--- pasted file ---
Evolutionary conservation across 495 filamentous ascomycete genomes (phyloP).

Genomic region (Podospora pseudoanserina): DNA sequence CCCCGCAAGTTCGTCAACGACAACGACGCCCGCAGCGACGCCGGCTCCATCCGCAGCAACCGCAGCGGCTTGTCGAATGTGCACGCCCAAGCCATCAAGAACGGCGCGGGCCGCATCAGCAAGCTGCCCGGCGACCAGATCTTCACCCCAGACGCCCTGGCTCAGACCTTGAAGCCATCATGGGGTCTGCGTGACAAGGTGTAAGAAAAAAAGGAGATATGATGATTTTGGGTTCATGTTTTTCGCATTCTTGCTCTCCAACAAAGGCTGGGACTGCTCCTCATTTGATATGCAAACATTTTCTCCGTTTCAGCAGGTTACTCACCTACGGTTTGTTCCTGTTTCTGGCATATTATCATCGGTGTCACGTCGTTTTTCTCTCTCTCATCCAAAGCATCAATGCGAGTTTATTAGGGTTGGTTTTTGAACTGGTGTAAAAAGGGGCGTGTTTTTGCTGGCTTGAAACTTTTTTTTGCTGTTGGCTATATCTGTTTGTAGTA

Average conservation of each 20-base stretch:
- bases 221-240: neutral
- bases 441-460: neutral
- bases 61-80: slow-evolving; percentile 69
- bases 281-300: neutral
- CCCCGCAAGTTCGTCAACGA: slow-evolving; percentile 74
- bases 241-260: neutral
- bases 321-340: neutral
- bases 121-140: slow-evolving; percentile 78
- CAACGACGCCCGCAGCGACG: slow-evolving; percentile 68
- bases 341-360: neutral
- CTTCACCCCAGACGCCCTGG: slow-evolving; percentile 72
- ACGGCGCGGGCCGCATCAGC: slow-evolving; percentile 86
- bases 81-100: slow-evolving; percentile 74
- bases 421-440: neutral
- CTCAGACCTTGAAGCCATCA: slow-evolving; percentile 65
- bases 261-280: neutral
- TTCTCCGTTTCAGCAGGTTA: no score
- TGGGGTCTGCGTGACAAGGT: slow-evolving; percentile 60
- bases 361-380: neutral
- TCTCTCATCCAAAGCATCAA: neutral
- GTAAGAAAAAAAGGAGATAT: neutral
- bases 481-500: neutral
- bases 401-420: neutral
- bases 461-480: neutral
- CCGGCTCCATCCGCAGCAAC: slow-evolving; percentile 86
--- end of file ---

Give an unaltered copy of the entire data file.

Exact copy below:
Evolutionary conservation across 495 filamentous ascomycete genomes (phyloP).

Genomic region (Podospora pseudoanserina): DNA sequence CCCCGCAAGTTCGTCAACGACAACGACGCCCGCAGCGACGCCGGCTCCATCCGCAGCAACCGCAGCGGCTTGTCGAATGTGCACGCCCAAGCCATCAAGAACGGCGCGGGCCGCATCAGCAAGCTGCCCGGCGACCAGATCTTCACCCCAGACGCCCTGGCTCAGACCTTGAAGCCATCATGGGGTCTGCGTGACAAGGTGTAAGAAAAAAAGGAGATATGATGATTTTGGGTTCATGTTTTTCGCATTCTTGCTCTCCAACAAAGGCTGGGACTGCTCCTCATTTGATATGCAAACATTTTCTCCGTTTCAGCAGGTTACTCACCTACGGTTTGTTCCTGTTTCTGGCATATTATCATCGGTGTCACGTCGTTTTTCTCTCTCTCATCCAAAGCATCAATGCGAGTTTATTAGGGTTGGTTTTTGAACTGGTGTAAAAAGGGGCGTGTTTTTGCTGGCTTGAAACTTTTTTTTGCTGTTGGCTATATCTGTTTGTAGTA

Average conservation of each 20-base stretch:
- bases 221-240: neutral
- bases 441-460: neutral
- bases 61-80: slow-evolving; percentile 69
- bases 281-300: neutral
- CCCCGCAAGTTCGTCAACGA: slow-evolving; percentile 74
- bases 241-260: neutral
- bases 321-340: neutral
- bases 121-140: slow-evolving; percentile 78
- CAACGACGCCCGCAGCGACG: slow-evolving; percentile 68
- bases 341-360: neutral
- CTTCACCCCAGACGCCCTGG: slow-evolving; percentile 72
- ACGGCGCGGGCCGCATCAGC: slow-evolving; percentile 86
- bases 81-100: slow-evolving; percentile 74
- bases 421-440: neutral
- CTCAGACCTTGAAGCCATCA: slow-evolving; percentile 65
- bases 261-280: neutral
- TTCTCCGTTTCAGCAGGTTA: no score
- TGGGGTCTGCGTGACAAGGT: slow-evolving; percentile 60
- bases 361-380: neutral
- TCTCTCATCCAAAGCATCAA: neutral
- GTAAGAAAAAAAGGAGATAT: neutral
- bases 481-500: neutral
- bases 401-420: neutral
- bases 461-480: neutral
- CCGGCTCCATCCGCAGCAAC: slow-evolving; percentile 86